Ethics guards are 'stifling' creativity

August 25, 2006

Social scientists claim methods that inspire students are sidelined by 'protectionist' outlook. Tony Tysome reports.

Undercover investigations by academics are being marginalised by a "misguided" concern with research ethics that could damage the future health of the social sciences, it was claimed this week.

Leading social scientists said that covert research techniques, such as working undercover with criminals or studying drug use, had yielded information that could not be obtained through conventional methods. But such techniques were under threat from a new "protectionist" outlook by research standards watchdogs.

David Calvey, a senior sociology lecturer at Manchester Metropolitan University, said that a tradition dating back to the 1950s of using covert techniques was in danger of being "submerged" as institutions and academics overreacted to heightened concerns about ethics in research.

He said that although such techniques were frowned on by some social scientists, who considered them more appropriate for investigative journalism than serious research, they could enthuse and engage research students and young researchers.

In a provocative paper submitted to the BA Festival of Science, which will take place in Norwich next month, Dr Calvey calls for "a certain creative rethinking of professional ethics in social science" to recover for future use the "hidden tradition" of covert research.

The paper argues that undercover research is "frowned upon as a type of last-resort methodology", even though it is "a potentially creative strategy that can yield analysis of areas that are problematic to access".

In an interview with The Times Higher , Dr Calvey cited the Economic and Social Research Council's guidelines on research ethics as an example of this kind of disapproving outlook.

Dr Calvey pointed to the results of his own research as an example of what could be achieved. Six years ago, he posed as a bouncer for six months to explore the "professionalisation and criminalisation of bouncers and the governance of the night-time economy" in Manchester's nightclubs. "I discovered during that time elements of criminal collusion that I would not have found using any overt approach to research," he said.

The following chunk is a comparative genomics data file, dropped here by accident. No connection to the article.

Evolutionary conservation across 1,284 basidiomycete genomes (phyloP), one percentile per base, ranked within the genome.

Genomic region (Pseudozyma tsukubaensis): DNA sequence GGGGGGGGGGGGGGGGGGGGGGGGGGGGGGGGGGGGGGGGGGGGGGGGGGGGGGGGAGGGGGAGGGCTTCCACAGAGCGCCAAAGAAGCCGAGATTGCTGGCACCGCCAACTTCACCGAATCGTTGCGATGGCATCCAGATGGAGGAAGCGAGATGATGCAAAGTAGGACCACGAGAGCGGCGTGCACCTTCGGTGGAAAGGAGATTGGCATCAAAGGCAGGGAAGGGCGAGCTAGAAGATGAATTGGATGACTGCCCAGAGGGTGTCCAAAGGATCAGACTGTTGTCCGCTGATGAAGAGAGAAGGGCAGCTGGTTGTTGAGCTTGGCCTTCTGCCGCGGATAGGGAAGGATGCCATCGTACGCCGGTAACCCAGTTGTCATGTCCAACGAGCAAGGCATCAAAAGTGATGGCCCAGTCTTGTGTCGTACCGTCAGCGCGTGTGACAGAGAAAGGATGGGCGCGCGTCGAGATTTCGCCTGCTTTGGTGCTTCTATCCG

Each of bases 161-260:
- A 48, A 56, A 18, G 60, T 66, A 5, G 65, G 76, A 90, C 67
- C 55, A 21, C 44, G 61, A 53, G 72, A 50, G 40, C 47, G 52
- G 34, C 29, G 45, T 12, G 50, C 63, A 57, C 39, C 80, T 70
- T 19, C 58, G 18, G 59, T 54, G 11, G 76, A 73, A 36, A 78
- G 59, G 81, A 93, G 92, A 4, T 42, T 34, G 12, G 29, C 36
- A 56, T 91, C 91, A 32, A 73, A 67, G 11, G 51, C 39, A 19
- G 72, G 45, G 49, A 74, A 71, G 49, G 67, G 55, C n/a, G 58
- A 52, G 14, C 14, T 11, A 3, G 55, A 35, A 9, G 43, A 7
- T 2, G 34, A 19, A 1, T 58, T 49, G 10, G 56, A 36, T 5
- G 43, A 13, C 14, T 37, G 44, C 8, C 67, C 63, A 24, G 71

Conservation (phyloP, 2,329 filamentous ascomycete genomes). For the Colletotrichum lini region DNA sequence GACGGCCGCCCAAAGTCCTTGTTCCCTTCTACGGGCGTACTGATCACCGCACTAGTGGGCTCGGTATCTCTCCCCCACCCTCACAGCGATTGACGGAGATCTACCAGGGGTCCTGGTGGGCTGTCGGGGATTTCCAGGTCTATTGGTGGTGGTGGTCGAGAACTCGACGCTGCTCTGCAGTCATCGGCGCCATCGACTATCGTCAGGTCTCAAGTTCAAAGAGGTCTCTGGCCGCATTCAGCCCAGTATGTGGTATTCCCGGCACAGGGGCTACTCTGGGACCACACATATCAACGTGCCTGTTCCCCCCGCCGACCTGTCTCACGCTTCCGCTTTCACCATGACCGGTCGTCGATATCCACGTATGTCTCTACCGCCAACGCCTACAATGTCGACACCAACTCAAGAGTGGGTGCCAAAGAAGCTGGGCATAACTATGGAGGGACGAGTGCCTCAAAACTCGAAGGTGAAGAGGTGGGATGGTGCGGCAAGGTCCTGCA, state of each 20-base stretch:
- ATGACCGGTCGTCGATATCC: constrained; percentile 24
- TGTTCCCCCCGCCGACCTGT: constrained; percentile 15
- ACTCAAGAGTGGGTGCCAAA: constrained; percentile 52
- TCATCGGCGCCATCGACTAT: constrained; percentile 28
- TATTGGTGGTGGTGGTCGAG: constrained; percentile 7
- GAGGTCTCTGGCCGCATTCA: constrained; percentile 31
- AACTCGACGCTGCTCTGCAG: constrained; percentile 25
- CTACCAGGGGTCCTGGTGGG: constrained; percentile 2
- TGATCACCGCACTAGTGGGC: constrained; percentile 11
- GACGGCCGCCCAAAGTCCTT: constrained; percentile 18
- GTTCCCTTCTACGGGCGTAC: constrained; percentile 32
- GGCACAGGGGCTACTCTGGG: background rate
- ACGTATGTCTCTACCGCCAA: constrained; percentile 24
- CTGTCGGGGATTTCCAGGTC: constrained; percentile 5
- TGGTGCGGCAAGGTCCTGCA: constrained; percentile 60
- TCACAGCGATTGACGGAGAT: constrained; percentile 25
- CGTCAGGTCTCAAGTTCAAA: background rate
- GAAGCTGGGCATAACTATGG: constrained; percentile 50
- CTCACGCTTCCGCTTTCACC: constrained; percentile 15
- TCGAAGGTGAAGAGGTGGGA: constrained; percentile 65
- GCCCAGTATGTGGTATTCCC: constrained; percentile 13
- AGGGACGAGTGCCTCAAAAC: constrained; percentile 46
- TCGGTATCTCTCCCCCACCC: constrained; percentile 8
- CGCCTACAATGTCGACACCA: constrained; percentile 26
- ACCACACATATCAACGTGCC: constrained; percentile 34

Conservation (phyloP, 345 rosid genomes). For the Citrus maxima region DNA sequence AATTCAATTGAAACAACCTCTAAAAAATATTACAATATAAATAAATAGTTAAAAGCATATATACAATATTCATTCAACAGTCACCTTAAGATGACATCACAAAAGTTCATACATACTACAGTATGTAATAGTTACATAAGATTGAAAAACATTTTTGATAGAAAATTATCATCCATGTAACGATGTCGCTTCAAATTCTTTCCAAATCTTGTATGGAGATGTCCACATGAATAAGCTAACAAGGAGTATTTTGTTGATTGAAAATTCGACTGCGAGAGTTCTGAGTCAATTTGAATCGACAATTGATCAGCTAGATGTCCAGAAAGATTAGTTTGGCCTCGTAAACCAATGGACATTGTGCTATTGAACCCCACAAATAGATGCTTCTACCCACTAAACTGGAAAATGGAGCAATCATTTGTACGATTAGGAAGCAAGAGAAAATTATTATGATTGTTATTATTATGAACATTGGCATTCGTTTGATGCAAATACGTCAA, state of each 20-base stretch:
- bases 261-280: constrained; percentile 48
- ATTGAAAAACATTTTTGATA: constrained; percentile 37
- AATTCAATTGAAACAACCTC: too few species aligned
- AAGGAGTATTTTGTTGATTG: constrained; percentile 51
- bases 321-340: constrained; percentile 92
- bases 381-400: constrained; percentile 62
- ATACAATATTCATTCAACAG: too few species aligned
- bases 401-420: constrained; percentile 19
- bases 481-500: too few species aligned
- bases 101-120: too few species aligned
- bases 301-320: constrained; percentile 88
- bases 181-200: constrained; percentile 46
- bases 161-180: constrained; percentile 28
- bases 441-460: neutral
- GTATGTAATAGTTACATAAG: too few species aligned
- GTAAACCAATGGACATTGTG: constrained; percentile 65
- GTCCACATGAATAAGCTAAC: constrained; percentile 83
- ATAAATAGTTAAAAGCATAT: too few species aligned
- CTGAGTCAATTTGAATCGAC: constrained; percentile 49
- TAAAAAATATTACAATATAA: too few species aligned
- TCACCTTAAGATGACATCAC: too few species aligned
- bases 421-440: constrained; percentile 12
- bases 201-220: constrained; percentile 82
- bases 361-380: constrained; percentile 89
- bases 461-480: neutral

"Rather than creating more codes, bureaucracy and regulation, we need a fuller discussion about the role of covert research, particularly since I think there is an appetite for it among students and young researchers," he said.

Dr Calvey's paper has prompted a debate among social scientists on the merits of covert research and the guidelines that aim to keep it in its place.

Paul Spiker, professor of public policy at Robert Gordon University, said the tradition of covert research was under attack from inappropriately applied ethical guidelines such as those of the ESRC. "Research is being put in a straitjacket. It is being assumed that ethical procedure in one field, such as medicine, applies equally to other areas."

Ian Shaw, professor of social work at York University, agreed with Dr Calvey that there was an interesting relationship between covert research and journalism that warranted more exploration.

But he warned that covert research could backfire. "One of the most important things about research is that it depends on people's trust, and that can be used up. You might find that in using covert methods to gain one piece of information about a particular group, it can be more difficult to work in that area in the future."

Stephen Struthers, senior policy officer for the ESRC, said the council's guidelines had been created in consultation with social scientists and did not rule out the use of covert research.

"The framework says it is appropriate in certain circumstances. But the important thing is that it is not taken lightly or without thinking through the issues."  


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